India’s diamond king Nirav Modi loses his sparkle

Jewellery baron Nirav Modi has become caught up in what may be the subcontinent’s biggest-ever financial scandal. It’s a huge fall from grace for a man who wanted to take on Cartier and Tiffany. Jane Lewis reports.

Over the past decade, Nirav Modi has become “India’s most celebrated jewellery baron”, says the Financial Times. His creations are favoured by Hollywood and Bollywood stars and the super-rich. “He was among an elite group of Indian business leaders who joined prime minister Narendra Modi [no relation] at last month’s World Economic Forum in Davos.” So it was a huge shock to India’s establishment when his name was dragged into allegations of a fraud totalling up to $1.8bn at the Punjab National Bank (PNB) shortly after his
Davos appearance.

Modi has yet to be charged and last month denied any wrongdoing, but investigators allege it was a family affair embroiling his wife, brother, uncle and “three firms in which they were partners”. They claim that Modi and his uncle, Mehul Choksi, colluded with bent bank officials to create fake letters of undertaking (LoUs) to obtain unauthorised international loans (Choksi has also denied any wrongdoing, as have the officials allegedly implicated).

It’s a serious blow to Modi’s business – although not directly implicated, his flagship gem-trading business, Firestar Diamond, has filed for bankruptcy in New York. It is also turning into an incipient banking crisis, says The Times of India. The plunge in PNB’s shares, down by nearly 25% at one point, reflects concern about the health of India’s second-largest state-run bank. But the fear of contagion – “dozens of lenders have provided loans against the LoUs issued by PNB” – sent the whole sector reeling. More broadly, worries about lax controls and high rates of corporate default have led many to wonder what other nasties may be lurking under the bonnets of Indian banks.

Asia’s first luxury brand

Two years ago, when he was still riding high, Modi, 48, outlined plans to build “Asia’s first luxury brand” – named Nirav Modi – which would be up there with “Cartier and Tiffany”. The ambition seemed lofty, but any backer might have reasoned that, as the scion of a family of gem experts, he was steeped in the business. Brought up in Antwerp – the European centre of the diamond trade – to an Indian émigré family, Modi didn’t plan to join the business. But after dropping out of his Japanese and finance studies at Wharton in the US, he was sent to Mumbai to learn the ropes from his maternal uncle, Choksi. In 1999, he set up his own firm, Firestar, to source rare diamonds – quickly acquiring a string of international companies that got him into contract manufacturing.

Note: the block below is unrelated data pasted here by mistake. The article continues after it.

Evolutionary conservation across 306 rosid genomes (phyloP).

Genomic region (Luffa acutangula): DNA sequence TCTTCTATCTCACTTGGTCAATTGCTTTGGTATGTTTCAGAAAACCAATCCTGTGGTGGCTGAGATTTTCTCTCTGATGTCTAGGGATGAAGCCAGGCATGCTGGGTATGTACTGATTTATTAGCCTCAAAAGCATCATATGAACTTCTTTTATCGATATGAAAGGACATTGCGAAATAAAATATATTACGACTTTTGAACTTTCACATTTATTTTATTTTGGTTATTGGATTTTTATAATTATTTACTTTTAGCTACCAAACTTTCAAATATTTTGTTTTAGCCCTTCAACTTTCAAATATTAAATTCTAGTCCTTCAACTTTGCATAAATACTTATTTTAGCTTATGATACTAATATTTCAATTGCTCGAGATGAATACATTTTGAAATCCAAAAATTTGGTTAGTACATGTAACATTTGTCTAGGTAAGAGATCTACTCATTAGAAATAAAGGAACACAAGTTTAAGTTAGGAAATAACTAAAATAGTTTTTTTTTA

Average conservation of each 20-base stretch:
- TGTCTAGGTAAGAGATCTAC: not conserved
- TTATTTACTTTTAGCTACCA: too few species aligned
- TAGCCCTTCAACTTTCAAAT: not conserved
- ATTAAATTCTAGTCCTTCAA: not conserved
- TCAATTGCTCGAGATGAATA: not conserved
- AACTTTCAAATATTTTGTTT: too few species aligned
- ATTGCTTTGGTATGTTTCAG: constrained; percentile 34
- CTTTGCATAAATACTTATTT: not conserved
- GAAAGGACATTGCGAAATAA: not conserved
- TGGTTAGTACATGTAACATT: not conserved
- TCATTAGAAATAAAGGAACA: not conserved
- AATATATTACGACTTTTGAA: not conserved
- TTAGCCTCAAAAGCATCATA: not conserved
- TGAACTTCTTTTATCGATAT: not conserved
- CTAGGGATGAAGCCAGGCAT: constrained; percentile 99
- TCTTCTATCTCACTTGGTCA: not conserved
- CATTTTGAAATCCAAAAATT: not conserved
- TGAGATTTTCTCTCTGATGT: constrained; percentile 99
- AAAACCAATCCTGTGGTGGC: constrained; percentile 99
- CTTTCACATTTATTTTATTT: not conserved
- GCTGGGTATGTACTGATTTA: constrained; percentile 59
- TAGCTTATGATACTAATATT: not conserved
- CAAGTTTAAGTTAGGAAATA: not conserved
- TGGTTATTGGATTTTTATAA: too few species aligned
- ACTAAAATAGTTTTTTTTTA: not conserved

The “soft-spoken and unassuming” Modi took advantage of the financial crisis to buy “rare diamonds at bargain prices”, says The Times of India. He marked the launch of his jewellery design house with a necklace featuring a flawless 12-carat Golconda diamond, which Christie’s put on the front cover of its catalogue. At his peak, Forbes put Modi’s net wealth at $1.6bn.

Modi, believed to be in New York, has vigorously denied the allegations, maintaining that the “media frenzy” has “destroyed my brand” and restricted his ability to repay his debts, notes the BBC. The ruling BJP party, which came to power on an anti-corruption ticket, has distanced itself from the situation. But that hasn’t stopped opposition politicians are making hay from the situation. They are now drawing parallels with another prominent businessman, Kingfisher’s Vijay Mallya, who skipped the country in similar circumstances in 2016 (see page 3).